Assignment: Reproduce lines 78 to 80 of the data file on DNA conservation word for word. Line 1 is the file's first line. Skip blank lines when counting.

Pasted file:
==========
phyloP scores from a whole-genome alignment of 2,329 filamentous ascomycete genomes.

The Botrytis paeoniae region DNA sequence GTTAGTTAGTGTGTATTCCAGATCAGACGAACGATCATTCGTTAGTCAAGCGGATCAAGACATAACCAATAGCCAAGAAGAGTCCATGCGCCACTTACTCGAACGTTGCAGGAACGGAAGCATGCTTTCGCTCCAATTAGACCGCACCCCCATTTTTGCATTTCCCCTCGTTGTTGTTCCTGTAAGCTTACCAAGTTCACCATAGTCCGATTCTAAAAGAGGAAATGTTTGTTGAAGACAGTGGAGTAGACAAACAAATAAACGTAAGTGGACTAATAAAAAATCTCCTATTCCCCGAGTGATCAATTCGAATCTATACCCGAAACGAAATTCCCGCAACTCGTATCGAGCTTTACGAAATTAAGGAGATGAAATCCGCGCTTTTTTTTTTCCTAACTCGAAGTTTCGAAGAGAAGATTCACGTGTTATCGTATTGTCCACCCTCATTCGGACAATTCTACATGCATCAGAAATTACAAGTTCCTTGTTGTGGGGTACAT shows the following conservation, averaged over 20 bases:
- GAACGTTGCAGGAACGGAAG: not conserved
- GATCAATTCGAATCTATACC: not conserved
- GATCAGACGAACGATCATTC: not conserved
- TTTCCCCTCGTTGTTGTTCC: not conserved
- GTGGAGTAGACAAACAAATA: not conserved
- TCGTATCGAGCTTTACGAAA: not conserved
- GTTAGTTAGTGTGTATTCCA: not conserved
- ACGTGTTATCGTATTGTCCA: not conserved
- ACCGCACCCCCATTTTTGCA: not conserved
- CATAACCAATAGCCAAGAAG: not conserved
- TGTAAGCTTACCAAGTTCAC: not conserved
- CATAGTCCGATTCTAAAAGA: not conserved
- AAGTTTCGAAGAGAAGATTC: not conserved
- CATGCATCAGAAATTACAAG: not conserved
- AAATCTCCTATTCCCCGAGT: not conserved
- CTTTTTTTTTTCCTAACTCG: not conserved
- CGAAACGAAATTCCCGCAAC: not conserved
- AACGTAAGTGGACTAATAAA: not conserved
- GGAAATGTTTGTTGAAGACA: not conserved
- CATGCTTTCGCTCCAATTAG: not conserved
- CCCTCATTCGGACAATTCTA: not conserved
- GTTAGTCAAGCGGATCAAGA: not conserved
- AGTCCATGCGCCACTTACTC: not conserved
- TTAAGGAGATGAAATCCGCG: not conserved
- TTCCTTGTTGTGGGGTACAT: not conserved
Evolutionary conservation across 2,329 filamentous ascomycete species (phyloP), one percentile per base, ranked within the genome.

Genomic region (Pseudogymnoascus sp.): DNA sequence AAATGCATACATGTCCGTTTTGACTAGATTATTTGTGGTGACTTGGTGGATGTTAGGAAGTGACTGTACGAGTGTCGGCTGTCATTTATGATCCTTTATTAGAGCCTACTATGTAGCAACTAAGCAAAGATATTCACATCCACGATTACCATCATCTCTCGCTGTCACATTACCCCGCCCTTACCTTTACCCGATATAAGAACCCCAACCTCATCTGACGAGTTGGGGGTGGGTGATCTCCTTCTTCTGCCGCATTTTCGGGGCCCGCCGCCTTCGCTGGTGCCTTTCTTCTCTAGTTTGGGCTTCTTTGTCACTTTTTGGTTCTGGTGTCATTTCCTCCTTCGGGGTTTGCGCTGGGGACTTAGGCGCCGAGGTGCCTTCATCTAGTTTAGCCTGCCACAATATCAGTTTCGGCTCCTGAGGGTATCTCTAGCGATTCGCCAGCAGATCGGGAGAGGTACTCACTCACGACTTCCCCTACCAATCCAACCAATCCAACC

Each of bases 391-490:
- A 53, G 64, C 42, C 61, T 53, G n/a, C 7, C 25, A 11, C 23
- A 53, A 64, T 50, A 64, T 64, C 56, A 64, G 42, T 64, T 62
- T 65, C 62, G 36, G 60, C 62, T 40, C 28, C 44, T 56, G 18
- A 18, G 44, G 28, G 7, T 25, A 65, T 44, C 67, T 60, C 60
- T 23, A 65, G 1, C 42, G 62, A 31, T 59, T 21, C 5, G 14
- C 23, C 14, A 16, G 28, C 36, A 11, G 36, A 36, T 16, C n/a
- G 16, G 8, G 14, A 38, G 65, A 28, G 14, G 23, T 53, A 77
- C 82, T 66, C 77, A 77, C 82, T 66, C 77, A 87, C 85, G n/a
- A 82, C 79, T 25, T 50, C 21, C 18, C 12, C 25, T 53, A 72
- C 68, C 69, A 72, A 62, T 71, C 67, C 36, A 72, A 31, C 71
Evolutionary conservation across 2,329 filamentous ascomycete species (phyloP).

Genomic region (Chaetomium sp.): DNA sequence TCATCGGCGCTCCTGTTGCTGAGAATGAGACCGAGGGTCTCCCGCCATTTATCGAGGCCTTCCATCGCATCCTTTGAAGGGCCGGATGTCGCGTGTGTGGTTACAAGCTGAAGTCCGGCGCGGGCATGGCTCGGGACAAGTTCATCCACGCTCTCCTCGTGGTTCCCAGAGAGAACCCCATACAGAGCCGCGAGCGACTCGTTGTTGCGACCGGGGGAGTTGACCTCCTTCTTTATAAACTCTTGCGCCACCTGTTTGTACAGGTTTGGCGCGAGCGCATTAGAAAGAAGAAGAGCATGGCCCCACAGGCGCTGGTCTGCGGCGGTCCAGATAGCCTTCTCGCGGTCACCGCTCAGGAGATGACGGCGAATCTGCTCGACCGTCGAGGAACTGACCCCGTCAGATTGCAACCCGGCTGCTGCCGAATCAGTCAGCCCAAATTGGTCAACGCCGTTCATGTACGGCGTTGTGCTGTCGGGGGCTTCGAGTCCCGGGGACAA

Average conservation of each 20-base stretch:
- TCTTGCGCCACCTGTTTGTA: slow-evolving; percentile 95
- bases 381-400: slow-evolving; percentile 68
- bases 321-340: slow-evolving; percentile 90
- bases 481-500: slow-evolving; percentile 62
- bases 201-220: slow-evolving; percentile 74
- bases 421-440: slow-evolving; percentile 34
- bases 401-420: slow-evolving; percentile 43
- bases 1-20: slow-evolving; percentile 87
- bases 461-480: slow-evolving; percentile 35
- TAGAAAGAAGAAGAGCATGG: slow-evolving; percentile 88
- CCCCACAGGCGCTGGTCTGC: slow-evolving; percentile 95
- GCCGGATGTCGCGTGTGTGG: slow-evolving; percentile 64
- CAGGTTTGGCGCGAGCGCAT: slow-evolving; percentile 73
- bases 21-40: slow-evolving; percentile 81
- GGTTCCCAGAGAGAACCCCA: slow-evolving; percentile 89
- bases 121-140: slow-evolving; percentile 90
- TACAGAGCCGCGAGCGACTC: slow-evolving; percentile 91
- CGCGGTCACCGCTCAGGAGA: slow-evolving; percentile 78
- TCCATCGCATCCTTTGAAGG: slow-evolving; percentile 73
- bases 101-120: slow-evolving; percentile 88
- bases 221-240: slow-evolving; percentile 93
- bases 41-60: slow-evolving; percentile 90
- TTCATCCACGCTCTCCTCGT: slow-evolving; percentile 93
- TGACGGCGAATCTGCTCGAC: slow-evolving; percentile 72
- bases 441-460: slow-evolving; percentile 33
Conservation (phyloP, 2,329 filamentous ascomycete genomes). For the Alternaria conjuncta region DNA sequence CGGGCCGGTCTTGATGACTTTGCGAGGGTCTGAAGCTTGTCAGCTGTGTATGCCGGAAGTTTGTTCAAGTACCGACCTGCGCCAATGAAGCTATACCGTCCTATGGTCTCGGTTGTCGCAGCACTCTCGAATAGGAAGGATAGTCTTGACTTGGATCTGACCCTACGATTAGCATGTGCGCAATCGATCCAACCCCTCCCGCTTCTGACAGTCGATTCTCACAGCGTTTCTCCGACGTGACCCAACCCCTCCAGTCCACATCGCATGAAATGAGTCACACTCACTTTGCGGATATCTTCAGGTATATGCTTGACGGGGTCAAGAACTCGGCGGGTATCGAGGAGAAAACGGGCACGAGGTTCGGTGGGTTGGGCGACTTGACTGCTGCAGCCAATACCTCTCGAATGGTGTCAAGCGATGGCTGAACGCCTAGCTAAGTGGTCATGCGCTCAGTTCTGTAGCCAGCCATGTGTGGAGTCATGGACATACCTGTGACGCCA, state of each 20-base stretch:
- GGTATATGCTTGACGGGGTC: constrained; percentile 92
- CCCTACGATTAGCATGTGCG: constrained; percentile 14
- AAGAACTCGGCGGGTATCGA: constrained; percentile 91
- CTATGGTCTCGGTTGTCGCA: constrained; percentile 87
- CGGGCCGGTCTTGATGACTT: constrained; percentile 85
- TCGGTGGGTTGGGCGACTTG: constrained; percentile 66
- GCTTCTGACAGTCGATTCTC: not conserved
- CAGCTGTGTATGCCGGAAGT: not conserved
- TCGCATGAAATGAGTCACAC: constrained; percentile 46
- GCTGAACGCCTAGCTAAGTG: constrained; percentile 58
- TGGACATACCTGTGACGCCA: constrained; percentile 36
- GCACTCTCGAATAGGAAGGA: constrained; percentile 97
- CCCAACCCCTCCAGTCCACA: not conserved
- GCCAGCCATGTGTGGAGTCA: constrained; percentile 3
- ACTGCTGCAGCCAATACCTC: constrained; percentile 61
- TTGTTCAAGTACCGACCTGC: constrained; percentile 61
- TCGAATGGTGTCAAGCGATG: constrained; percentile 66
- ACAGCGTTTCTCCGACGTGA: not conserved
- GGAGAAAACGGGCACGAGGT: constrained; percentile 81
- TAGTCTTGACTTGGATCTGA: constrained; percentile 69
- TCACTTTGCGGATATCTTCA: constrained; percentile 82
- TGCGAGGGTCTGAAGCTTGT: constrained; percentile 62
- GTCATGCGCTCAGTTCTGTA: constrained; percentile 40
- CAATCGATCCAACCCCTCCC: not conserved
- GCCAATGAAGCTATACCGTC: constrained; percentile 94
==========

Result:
- TCGCATGAAATGAGTCACAC: constrained; percentile 46
- GCTGAACGCCTAGCTAAGTG: constrained; percentile 58
- TGGACATACCTGTGACGCCA: constrained; percentile 36